The Rip Van Wrinkler, Volume XV, Issue 4, November 2011

Pages 7 & 8 <previous page> <next page>

Mutation responsible for Fanconi Syndrome in basenjis found.

Miranda was given a moment in the ring before Best of Breed judging (at the BCOA Nationals)
to be recognized for her unique contribution and to honor all the dogs
who contributed to this great discovery. (Lisa Marshall & Miranda, Bunyard photo)

from OFA:

New DNA test for Fanconi syndrome in Basenjis. Dr. Gary Johnson at the University of Missouri has identified the mutation responsible for recessive basenji Fanconi Syndrome. This test is the result of eighteen years researching many pedigrees, candidate genes and the collection of thousands of blood samples. A new test, a direct Fanconi gene test is now available through the OFA .

The procedure for ordering the test and collecting saliva for application to the FTA card has not changed from that of the linkage test.

PLEASE NOTE that there are two order carts on the OFA website for Fanconi testing, one for new, or first, tests labeled "Fanconi DNA" at $65 and the second, labeled "Facnoni retest", only for use with dogs previously tested with the linkage test, at $50. Be sure the registration number, name and birth date on the retest order matches that on the original linkage test certificate. The cost of retesting is being subsidized by the Basenji Health Endowment.

Upon completion of the online order for the Fanconi Retest of a dog that was previously tested with the linkage marker test, the lab will check the storage facility for existing DNA. If enough DNA remains a new FTA card will not be required. The test will be performed from the existing sample, whether from blood or FTA card. A new kit will be mailed where DNA quantities are insufficient.

Certificates will be sent to the owner, and results displayed on the OFA website. Test result descriptions for the new direct test will not contain the word "Probably" and there will be no "indeterminate" results.

Jon Curby, OFA

Here is the link to the slides and notes from Dr. Johnson's presentation at Nationals that are presently on the BCOA website: <>

Report from the 2011 BCOA National Specialty:

The Direct Genetic Test for Fanconi Syndrome!/Kirsten S Sigrist

         It was a great honor to be present at this year’s BCOA National Specialty on the heels of Dr Johnson’s exciting news that he had found the mutation responsible for Fanconi Syndrome in basenjis and had replaced the marker test with a new direct genetic test!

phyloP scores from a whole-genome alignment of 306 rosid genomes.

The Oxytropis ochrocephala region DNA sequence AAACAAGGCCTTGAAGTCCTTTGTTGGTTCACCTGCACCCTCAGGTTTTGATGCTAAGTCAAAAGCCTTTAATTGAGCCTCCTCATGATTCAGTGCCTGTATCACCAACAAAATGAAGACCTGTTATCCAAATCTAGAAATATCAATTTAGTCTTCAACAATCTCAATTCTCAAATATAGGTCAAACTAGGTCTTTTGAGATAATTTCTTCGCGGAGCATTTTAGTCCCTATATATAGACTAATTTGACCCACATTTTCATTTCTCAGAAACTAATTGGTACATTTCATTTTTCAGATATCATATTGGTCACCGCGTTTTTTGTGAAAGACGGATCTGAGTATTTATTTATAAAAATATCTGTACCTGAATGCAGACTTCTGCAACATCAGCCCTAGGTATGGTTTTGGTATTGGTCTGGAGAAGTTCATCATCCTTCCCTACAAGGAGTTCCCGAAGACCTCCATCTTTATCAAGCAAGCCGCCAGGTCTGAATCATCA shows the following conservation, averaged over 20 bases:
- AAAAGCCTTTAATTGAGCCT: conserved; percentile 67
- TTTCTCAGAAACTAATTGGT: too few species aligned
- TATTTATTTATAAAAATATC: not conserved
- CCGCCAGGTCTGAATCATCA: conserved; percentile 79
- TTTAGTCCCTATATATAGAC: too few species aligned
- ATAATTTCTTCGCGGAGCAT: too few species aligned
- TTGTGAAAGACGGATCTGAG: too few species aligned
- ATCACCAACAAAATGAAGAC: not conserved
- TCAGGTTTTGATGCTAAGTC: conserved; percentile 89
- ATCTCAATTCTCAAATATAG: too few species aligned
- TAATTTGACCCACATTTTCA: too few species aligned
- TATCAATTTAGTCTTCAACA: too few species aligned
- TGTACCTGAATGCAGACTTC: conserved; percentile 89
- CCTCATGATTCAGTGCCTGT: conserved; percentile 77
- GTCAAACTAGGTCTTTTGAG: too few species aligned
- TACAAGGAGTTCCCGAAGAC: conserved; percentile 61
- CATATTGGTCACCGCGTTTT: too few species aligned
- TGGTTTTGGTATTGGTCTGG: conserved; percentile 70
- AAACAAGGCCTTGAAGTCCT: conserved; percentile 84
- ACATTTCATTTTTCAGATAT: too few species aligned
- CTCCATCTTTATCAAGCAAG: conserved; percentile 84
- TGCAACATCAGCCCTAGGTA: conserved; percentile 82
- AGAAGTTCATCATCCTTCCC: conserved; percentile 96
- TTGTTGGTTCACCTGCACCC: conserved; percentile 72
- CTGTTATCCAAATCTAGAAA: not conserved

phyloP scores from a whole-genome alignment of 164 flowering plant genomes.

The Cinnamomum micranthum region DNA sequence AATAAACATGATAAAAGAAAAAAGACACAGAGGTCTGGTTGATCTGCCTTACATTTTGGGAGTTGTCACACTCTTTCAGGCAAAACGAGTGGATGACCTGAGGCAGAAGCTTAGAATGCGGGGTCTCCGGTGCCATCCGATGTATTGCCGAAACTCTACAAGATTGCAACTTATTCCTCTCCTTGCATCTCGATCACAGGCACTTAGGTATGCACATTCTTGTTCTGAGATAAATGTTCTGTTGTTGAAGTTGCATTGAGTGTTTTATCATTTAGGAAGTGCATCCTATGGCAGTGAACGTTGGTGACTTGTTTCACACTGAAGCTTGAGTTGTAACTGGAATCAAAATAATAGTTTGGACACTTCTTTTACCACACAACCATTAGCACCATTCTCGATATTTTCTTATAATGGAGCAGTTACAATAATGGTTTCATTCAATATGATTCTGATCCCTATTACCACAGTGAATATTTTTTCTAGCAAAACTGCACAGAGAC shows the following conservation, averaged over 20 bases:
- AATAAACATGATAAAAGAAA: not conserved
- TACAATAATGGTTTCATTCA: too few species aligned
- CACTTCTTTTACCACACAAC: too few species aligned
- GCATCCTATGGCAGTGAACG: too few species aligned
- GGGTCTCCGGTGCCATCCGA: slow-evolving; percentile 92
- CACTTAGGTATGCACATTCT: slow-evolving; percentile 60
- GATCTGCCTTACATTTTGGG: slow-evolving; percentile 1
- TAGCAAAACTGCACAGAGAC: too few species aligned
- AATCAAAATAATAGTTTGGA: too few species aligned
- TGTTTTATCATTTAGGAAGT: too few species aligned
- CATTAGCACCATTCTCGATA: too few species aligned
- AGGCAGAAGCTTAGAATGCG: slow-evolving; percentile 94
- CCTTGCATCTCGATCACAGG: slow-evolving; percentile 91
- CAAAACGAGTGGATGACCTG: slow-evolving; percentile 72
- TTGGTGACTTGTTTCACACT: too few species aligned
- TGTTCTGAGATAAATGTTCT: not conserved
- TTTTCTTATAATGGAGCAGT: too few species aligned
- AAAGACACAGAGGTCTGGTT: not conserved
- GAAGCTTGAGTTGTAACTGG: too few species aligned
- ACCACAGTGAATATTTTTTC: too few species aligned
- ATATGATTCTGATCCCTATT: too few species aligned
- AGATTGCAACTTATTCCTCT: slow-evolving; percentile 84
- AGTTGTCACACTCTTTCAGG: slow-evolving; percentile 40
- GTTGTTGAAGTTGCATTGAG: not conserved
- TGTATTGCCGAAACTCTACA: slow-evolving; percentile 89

The room at the show site was filled with cheers for Dr Johnson and a standing ovation as he began his presentation. There were more than 50 slides covering all aspects of his research into the genetics of Fanconi Syndrome.  Dr Johnson generously provided copies of these slides for publication on the BCOA website, where everyone will have an opportunity to learn from them. I was impressed with the clarity of his presentation. I think every basenji fancier should take the time to look at the presentation once it has been posted.

         Of course, everyone was excited to hear how the discovery was made. Early this year Dr Johnson sequenced the whole genome of  CH Arendahl’s Carnival Night (Miranda).  This sequence was compared to that of a boxer, published in 2004. When Dr Johnson looked at the differences between the two sequences, he was unable to find anything of interest. However, due to the nature of the sequencing technology, there were gaps in the basenji sequence. These gaps are usually in G-C rich regions of the genome. One such gap was not in a G-C rich region. When Dr Johnson investigated this anomalous gap, he realized that there was a 370 base pair deletion in the basenji genome and was able to confirm that this deletion, within a previously unsuspected gene, was the cause of Fanconi Syndrome in basenjis! He confirmed this by retesting the samples of 70 affected dogs. To the best of his knowledge, this will have been the first time that a canine disease gene was found through full genome sequencing; a historic milestone!